14 Jun 2013

Up close and personal with a British jihadi in Syria

Ibrahim al-Mazwagi grew up in a middle-class family in London. But the 21-year-old jihadi left behind his home comforts to fight and die in Syria, writes Inigo Gilmore.

Ibrahim al-Mazwagi grew up in a middle-class family in London. But the 21-year-old jihadi left behind his home comforts to fight and die in Syria, writes Inigo Gilmore.

Scrolling, hour by hour, through an extraordinary treasure trove of previously unseen footage of the dead British jihadi fighter Ibrahim al-Mazwagi, I was struck by the sharp contrasts in his character. He appears intense yet humorous, heartfelt but also ruthlessly tough. Confused sometimes too.

In my film, al-Mazwagi is seen practising firing weapons at a range on a farm, fighting on the frontline and on his wedding night with his comrades, who turn up wearing balaclavas and carrying AK 47s, while the women are segregated and kept in another room.

One of the most striking things is the innocence of this 21-year old – but a man who also appears wise beyond his years. He gets a boyish thrill as he fires off weapons, showing off his skills as a marksman, hitting the same spot on the “man targets” – repeatedly striking right in the heart. “He ain’t getting up,” he says, laughing.


He’s funny – but also dark and deeply intense: at one moment joking about his “long hair day” and the next expounding his vision of jihad and why he’s fighting to “liberate” Syria. He talks about crimes committed by Assad’s forces, including the killing of innocent people and rape of women.

There is much talk of how the jihadi fighters are defending the honour of Muslims and Islam as a whole.

He says: “A Muslim is a Muslim. Is he in need of protection? Is his land being transgressed upon, is his honour being validated? Yes. Well, I’m there.”

There are many others who are there too – jihadi recruits from North America, from across Europe and from Chechnya. We see Ibrahim as he bonds with a Swedish jihadi fighter called Abu Abdiramaan.

Britons fighting with Syria's jihadi 'band of brothers'

In the film Ibrahim extensively talks about his family and how he grew up in a middle-class family in north west London. He says: “I had a car and a job; my dad had a car and a job. You know, we were not struggling, but we were just normal.”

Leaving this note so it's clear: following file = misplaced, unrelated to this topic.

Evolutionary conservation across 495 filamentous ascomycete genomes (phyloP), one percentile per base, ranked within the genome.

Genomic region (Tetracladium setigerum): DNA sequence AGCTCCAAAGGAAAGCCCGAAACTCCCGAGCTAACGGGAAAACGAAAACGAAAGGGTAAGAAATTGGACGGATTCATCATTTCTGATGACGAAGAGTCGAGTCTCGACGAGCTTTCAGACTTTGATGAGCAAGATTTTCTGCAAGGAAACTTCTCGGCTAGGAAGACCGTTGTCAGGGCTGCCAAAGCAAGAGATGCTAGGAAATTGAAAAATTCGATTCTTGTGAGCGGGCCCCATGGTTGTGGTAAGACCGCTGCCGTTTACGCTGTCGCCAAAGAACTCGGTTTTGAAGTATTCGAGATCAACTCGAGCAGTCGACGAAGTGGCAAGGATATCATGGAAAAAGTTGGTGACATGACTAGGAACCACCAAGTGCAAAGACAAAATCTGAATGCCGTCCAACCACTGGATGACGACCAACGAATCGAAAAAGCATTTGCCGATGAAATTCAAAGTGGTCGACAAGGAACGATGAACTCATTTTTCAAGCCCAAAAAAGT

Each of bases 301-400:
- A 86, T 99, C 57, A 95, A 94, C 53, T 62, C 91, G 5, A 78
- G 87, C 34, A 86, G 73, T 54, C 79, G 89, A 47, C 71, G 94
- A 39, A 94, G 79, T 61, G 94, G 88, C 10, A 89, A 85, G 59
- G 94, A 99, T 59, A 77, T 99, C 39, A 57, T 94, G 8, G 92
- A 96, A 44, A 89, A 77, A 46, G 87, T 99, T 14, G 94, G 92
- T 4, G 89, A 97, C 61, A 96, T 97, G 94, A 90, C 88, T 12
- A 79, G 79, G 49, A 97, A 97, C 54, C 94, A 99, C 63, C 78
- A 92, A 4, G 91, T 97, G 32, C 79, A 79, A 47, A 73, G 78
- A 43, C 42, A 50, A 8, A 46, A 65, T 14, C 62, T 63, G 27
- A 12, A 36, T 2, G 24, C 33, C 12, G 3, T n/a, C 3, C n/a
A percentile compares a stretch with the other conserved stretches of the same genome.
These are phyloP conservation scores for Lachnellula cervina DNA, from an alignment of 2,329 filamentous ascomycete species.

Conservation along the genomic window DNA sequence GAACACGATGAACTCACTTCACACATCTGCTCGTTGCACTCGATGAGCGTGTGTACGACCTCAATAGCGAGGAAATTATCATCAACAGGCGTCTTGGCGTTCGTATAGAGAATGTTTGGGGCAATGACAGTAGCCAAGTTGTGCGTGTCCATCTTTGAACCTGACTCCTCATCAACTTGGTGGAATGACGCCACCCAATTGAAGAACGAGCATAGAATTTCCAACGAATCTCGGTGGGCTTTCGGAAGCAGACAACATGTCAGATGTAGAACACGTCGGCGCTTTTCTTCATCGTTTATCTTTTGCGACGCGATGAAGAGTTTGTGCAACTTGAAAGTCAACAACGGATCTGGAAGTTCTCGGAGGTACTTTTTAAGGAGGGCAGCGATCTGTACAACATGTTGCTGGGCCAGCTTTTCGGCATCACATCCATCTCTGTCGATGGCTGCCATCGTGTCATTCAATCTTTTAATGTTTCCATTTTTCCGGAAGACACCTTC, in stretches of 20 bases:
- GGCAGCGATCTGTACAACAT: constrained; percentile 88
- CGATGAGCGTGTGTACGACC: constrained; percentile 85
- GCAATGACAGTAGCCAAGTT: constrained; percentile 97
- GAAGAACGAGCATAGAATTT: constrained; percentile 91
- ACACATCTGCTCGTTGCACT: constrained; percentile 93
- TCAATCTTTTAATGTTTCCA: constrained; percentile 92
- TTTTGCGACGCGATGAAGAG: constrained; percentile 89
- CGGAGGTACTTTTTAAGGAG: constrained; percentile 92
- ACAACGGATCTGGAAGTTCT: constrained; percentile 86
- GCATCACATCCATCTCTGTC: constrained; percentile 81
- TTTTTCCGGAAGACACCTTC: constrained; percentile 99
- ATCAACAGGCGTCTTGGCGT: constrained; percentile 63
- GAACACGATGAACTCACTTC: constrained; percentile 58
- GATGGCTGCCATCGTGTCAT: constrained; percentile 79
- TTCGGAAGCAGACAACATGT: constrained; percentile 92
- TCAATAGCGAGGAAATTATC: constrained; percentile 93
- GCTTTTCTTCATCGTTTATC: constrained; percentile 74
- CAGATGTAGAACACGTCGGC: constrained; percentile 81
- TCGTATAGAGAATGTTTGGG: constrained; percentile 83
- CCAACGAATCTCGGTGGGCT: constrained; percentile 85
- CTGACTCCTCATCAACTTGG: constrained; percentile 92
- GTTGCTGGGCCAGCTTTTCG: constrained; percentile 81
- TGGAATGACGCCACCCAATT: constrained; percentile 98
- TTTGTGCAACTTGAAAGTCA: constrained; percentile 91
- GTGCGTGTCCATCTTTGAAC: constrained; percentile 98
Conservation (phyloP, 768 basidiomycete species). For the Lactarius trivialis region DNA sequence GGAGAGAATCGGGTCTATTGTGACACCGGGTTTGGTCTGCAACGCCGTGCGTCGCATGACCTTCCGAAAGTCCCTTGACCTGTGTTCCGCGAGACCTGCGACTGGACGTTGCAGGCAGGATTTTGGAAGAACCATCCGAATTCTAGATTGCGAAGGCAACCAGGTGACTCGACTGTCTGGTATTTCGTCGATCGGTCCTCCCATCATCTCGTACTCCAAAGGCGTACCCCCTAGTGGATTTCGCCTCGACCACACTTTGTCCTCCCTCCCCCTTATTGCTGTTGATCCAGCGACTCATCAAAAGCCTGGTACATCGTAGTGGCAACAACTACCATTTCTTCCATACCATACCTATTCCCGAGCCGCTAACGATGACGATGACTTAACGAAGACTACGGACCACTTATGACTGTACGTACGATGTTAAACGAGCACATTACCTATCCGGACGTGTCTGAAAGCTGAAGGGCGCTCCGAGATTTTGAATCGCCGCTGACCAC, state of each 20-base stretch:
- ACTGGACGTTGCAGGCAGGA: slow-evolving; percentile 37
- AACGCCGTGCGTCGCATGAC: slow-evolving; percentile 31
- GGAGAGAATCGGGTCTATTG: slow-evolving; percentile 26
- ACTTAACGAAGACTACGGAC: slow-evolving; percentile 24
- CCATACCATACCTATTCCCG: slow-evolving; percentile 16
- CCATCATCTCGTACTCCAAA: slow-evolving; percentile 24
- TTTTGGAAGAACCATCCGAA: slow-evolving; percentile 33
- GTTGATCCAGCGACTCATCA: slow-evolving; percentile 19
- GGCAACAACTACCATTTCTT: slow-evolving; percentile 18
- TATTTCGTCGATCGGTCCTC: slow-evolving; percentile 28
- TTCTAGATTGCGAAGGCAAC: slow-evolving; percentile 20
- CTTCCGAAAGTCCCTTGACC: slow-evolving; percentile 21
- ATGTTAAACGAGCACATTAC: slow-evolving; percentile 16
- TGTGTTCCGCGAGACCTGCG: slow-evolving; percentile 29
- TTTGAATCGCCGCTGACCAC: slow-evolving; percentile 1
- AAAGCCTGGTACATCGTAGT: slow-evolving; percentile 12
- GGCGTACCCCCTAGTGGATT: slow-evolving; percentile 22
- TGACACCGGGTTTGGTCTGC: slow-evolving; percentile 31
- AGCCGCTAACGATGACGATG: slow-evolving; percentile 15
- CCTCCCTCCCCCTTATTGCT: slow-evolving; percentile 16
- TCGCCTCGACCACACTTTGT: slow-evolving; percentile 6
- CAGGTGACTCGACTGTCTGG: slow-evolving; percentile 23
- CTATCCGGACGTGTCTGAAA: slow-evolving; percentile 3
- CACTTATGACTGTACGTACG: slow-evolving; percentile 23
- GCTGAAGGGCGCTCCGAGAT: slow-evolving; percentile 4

He admits that his mother supports his decision to come to Syria – and his actions. At one point he’s asked if his mother knows where he is and replies: “I remember I called my mother once. I told her I am going on an operation tomorrow. She said, ‘Make sure you’re not at the back. Go to the front’.”

Laughing, he adds: “I don’t think my mother loves me that much. No I’m joking. She must love me for her to say that.”

But he is honest too in appraising their position, admitting that there are “two sides” and that many Syrians, including those in areas under rebel control, do not always welcome them.


One of the motivations for Ibrahim and two other jihadi fighters who appear on camera – a Canadian and a Swede – was that they apparently wanted to try to alter impressions about jihadis and accusations that they are “terrorists”.

Ibrahim is emphatic, saying: “I did not travel half way across the world, spend a lot of money and left my family and people I loved to come here and blow up some kids. I could have easily done that back home. Why would I come here?”

The footage in our film was shot over several months by an American Muslim convert who describes himself as a “veteran filmmaker”.

Bilal Abdul Kareem is himself an extraordinary character. He’s previously worked as a presenter in London on the Islam Channel and even hosted a show on Huda TV in Egypt, such as programmes on “love and Islam”.

After meeting him near the Syrian border with Turkey this week, getting to know him and to understand the story of these men, he explained his motivation for filming the jihadi group.

“I felt these men were very misunderstood and this was an opportunity to get to know them them and then let people judge for themselves.”

According to Abdul Kareem, as long as the killings go on, the jihadi recruits will keep flowing into Syria. He says: “There is no systematic recruitment process as far as I have seen. It’s just word of mouth, who you know. A fighter may call his friends back home in the UK and just say, ‘Hey, I’m here. You guys should come’.

“I believe as long as atrocities are being committed against the Syrian people recruitment will be very easy. And there are many more just like Ibrahim.”